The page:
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Politics & Government

Updated at 5:11 p.m. ET

President Trump said Monday that he will "strongly consider" providing written testimony to House impeachment investigators. The president's surprise announcement comes a day after top Democrats invited him to defend himself in the face of accusations that he committed bribery by allegedly using foreign policy as a way to help his 2020 reelection bid.

Releasing "The Report"

Nov 18, 2019

Here is a line from a government report released in 2014:

“The interrogations of CIA detainees were brutal and far worse than the CIA represented to policymakers and others.”

How We Talk When We Talk About Abortion

Nov 18, 2019

Access to abortion is changing, and so is the way we talk about it.

Some of those who are favor of reproductive rights have used the phrase “safe, legal and rare” as a key part of their platform for decades.

But now, some advocates say that phrase is too stigmatizing, and that we shouldn’t be afraid to center abortion access.

The View Of Impeachment From Capitol Hill

Nov 18, 2019

Millions of Americans watched the House’s first set of public hearings of the impeachment inquiry into President Donald Trump’s dealings with Ukraine.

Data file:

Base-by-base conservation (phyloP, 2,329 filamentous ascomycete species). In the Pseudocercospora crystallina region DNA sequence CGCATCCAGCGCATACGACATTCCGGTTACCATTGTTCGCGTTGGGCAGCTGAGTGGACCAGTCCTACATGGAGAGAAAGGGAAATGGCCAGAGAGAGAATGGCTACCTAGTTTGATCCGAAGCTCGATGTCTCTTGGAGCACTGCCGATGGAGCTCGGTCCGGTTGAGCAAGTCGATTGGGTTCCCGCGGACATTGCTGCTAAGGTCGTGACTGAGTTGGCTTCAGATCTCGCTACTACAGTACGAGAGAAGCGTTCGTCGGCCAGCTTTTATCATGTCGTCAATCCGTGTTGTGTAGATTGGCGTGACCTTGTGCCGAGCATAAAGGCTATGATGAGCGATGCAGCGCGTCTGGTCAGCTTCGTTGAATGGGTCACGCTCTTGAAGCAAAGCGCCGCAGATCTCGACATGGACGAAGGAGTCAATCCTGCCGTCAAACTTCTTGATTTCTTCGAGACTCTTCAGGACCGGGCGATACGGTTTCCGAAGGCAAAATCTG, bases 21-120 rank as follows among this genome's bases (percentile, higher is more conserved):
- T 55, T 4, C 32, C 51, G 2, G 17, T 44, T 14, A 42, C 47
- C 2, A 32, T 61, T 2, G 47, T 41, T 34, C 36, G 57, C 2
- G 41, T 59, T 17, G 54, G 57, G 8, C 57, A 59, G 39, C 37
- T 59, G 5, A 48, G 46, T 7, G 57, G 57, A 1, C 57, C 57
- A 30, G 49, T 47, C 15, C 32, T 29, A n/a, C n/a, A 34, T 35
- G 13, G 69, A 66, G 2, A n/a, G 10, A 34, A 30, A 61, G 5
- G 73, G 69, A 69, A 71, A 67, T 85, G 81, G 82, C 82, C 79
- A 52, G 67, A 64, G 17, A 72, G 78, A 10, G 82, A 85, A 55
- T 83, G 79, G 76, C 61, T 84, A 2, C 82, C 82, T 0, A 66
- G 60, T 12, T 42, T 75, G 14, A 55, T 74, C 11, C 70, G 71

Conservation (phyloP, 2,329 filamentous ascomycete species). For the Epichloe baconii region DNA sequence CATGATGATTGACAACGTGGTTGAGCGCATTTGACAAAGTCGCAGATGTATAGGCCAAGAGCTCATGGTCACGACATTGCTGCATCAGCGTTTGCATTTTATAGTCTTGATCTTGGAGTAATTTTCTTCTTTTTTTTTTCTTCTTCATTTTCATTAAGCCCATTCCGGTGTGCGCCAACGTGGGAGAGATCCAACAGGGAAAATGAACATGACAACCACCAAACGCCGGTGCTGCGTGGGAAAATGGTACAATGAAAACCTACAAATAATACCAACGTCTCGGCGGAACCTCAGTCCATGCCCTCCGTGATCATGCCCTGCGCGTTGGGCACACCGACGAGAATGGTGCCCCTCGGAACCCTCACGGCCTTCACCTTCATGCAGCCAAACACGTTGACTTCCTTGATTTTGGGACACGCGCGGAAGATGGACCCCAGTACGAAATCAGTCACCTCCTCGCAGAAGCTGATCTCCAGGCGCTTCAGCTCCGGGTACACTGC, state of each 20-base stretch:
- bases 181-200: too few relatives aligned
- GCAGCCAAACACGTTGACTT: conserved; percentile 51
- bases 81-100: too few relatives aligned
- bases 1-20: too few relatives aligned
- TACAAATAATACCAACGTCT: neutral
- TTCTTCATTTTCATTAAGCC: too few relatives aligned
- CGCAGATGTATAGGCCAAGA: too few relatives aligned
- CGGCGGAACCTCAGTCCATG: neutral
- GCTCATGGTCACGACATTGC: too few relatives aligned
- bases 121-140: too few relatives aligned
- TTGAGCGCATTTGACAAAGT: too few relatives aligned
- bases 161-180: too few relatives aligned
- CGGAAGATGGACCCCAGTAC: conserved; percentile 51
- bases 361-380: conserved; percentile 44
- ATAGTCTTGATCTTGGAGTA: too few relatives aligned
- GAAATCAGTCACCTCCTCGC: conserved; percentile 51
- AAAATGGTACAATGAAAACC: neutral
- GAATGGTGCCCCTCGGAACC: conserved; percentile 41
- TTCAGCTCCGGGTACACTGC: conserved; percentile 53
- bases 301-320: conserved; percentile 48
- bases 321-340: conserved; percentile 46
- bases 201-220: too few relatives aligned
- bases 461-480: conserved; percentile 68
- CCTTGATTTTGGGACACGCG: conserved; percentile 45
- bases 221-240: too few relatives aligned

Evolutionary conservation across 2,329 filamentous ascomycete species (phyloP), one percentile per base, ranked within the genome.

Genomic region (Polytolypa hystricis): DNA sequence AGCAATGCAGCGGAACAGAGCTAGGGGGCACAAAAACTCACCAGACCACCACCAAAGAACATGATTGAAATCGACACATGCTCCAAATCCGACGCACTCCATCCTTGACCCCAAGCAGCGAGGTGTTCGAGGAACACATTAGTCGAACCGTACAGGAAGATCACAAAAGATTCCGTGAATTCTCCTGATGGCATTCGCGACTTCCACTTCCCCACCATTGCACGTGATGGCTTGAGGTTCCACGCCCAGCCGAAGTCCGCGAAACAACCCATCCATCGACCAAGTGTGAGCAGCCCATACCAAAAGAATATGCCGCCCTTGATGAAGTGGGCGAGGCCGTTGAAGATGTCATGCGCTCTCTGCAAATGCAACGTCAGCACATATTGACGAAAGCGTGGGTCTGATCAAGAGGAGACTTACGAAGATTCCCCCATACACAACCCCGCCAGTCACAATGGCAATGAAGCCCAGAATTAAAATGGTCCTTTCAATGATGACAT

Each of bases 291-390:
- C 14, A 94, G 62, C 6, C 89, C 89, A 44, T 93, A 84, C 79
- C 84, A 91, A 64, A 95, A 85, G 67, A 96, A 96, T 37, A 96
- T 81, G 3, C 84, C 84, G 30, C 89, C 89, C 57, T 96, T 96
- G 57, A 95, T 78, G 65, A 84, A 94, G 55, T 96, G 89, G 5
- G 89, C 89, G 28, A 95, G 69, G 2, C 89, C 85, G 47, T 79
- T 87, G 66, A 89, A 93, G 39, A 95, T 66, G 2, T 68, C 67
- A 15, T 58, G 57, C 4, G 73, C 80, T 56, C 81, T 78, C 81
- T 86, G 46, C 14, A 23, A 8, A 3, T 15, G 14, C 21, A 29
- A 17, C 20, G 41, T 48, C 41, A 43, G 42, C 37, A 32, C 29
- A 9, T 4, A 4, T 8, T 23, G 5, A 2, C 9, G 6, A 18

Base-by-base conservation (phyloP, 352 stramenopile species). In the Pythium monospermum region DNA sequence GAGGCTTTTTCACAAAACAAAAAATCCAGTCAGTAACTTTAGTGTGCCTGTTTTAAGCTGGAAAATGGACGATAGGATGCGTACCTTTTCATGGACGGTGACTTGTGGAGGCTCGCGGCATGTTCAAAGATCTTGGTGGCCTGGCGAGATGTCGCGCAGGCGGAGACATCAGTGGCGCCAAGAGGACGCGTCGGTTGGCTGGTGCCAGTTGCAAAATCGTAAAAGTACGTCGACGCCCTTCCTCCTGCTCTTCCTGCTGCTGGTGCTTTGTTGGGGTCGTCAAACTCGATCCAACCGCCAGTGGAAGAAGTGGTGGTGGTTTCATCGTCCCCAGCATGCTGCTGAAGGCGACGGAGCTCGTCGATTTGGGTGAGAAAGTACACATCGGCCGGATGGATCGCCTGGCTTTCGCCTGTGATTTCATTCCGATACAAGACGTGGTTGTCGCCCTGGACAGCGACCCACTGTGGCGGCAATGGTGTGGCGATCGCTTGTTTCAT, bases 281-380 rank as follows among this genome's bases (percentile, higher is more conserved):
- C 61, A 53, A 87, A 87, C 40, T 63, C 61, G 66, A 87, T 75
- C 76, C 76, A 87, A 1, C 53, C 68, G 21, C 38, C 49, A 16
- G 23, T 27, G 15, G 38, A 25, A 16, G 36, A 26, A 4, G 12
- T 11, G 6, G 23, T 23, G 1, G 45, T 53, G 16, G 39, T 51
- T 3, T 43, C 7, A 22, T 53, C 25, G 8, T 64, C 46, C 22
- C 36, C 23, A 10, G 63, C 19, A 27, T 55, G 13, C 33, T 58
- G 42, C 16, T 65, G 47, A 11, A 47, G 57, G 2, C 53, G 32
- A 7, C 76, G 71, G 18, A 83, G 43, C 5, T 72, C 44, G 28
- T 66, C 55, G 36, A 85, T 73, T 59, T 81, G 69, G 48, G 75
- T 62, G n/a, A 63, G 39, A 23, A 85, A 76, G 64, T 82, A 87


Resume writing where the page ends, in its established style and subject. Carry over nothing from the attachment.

But like we say in journalism, there’s no substitute for being there.

Nick Fandos is a congressional correspondent for The New York Times who’s been reporting on the hearings.

Updated at 2:25 p.m. ET

The Trump administration is giving American companies three more months to do business with the Chinese telecom giant Huawei, the Commerce Department said Monday.

Abortion protesters at the Ohio Statehouse.
Jo Ingles / Statehouse News Bureau

A new bill that would ban abortions in Ohio has been introduced by Statehouse Republicans. A similar total ban bill was introduced last year didn’t pass. So why is this bill being introduced now?

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The situation in Hong Kong is getting worse.

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Yeah, a fiery standoff at one of its major universities culminated with police storming the barricades in the predawn hours.

(SOUNDBITE OF GUNFIRE)

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As the Founding Fathers were drafting the U.S. Constitution, they were explicitly trying to avoid a repeat of the situation they had just fought a war to free themselves from — a ruler with unchecked power.

While they wrote a bare minimum about impeachment in the country's essential governing document, other writings from the time provide rich insights about their intentions.

Updated on November 18 at 4:30 p.m. ET

The House impeachment inquiry begins its second week of public hearings with the Intelligence Committee scheduled to hear testimony from nine more witnesses over three days.

Updated Monday at 9:35 a.m. ET

House Speaker Nancy Pelosi issued a stern warning for President Trump on Sunday: Do not try to retaliate against the intelligence community official whose anonymous complaint helped spur the impeachment inquiry.

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